Controlling the Risks of Power of Attorney Documents
Tuesday, November 13, 2018
10:00 am – 12:00 pm CT
Recommended for 2.5 CE Credits
Financial institutions are required to complete transactions for customers involving Power of Attorney documents. To protect your financial institution’s interests when using these documents, it is imperative to understand the basic do’s and don’ts. This presentation will provide financial institution personnel with best practices to use when dealing with these complex legal documents.
- What are the relationships among the customer, the attorney-in-fact and the financial institution?
- What is the difference between a durable and non-durable power of attorney?
- How does a financial institution determine if a power of attorney is general or limited?
- What steps must a financial institution take to protect itself when relying on a Power of Attorney?
- What language should the financial institution look for in the Power of Attorney document when completing a transaction for the attorney-in-fact?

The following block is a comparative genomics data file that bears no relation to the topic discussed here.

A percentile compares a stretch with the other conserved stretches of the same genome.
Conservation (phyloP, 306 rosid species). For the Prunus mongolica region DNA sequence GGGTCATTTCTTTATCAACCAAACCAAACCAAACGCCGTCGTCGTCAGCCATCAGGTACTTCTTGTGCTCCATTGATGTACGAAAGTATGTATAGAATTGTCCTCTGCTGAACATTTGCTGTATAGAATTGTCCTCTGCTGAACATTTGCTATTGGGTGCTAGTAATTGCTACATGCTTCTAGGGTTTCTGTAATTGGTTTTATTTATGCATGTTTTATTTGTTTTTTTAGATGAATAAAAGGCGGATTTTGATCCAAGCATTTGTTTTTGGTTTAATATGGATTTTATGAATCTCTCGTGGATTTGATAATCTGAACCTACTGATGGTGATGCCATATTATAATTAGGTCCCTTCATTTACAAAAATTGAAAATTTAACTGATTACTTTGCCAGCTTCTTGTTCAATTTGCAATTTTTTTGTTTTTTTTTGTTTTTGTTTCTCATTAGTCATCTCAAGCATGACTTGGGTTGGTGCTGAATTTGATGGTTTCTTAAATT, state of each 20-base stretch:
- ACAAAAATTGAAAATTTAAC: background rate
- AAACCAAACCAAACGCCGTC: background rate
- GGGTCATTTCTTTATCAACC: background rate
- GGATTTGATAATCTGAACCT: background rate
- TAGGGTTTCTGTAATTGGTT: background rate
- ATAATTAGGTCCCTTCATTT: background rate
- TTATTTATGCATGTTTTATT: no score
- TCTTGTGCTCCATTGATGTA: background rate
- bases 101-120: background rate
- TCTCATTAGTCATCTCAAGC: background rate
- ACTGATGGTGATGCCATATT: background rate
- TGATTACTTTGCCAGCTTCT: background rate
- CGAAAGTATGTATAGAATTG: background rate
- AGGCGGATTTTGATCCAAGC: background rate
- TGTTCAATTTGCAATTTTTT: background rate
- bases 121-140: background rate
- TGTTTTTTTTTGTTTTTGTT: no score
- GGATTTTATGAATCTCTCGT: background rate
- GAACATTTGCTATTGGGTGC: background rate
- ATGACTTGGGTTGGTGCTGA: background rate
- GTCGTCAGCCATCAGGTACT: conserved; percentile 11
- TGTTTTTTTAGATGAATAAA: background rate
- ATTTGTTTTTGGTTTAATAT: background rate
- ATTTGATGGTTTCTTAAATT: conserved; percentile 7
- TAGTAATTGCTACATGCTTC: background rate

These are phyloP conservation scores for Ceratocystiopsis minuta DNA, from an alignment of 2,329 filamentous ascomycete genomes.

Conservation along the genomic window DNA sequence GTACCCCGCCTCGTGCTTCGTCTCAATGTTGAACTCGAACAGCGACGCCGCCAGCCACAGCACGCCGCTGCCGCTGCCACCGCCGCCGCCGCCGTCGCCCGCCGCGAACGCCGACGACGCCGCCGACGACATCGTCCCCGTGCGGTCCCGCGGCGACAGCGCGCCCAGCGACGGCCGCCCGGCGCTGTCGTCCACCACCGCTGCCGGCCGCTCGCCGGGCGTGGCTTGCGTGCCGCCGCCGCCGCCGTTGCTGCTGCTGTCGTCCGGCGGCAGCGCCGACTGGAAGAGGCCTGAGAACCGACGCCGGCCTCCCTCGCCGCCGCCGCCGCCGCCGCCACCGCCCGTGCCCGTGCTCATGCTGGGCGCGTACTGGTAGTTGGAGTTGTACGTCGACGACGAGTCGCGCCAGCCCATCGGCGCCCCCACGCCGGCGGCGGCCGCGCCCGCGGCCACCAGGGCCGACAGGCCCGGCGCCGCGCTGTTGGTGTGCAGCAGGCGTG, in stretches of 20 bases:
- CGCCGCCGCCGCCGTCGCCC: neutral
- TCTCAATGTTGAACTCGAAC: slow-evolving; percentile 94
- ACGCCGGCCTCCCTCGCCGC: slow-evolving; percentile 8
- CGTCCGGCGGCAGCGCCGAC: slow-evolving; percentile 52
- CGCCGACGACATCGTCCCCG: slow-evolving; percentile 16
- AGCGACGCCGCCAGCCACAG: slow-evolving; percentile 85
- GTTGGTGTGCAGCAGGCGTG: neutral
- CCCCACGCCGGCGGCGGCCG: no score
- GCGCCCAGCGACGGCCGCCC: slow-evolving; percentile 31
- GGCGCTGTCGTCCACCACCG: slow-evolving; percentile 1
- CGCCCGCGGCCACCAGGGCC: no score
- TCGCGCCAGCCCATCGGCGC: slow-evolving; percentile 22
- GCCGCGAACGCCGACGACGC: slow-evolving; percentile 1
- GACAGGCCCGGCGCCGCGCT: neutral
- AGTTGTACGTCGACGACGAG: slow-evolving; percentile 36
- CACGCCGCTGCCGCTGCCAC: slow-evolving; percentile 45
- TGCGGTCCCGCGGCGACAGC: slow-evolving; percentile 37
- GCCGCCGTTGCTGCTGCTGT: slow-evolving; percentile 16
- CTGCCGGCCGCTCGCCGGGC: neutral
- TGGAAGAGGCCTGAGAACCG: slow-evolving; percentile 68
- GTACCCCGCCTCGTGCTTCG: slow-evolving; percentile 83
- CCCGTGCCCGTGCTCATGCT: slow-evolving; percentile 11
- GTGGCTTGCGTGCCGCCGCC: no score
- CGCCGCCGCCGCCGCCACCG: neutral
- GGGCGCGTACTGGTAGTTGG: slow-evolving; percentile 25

- How is a Power of Attorney revoked and when is that revocation binding on the financial institution?
- What transactions create the greatest risks for financial institutions relying on power of attorney documents?
- What attorney-in-fact representations may a financial institution typically rely upon?
- How should a financial institution handle out-of-state powers of attorney?
Who Should Attend:
Financial institution employees involved with opening new accounts, deposit or loan documentation and operations will find this seminar very useful.
Terri D. Thomas is Senior VP and Legal Department Director for the Kansas Bankers Association. Prior to this, she was with “Bankers Choice,” a financial consulting firm. Before this, Terri was employed in the financial industry for over twenty-three years in various capacities. Most notably, she served for fourteen years as in-house legal counsel and trust officer for Bank of America and its Kansas predecessors. Receiving her Bachelor of Arts degree from Kansas State University in 1985, Terri continued her education at Washburn University School of Law and obtained her Juris Doctor in 1988.
Previously, she served as an adjunct instructor at Washburn University School of Law and the University of Kansas School of Law and is a frequent presenter for banking schools and financial associations.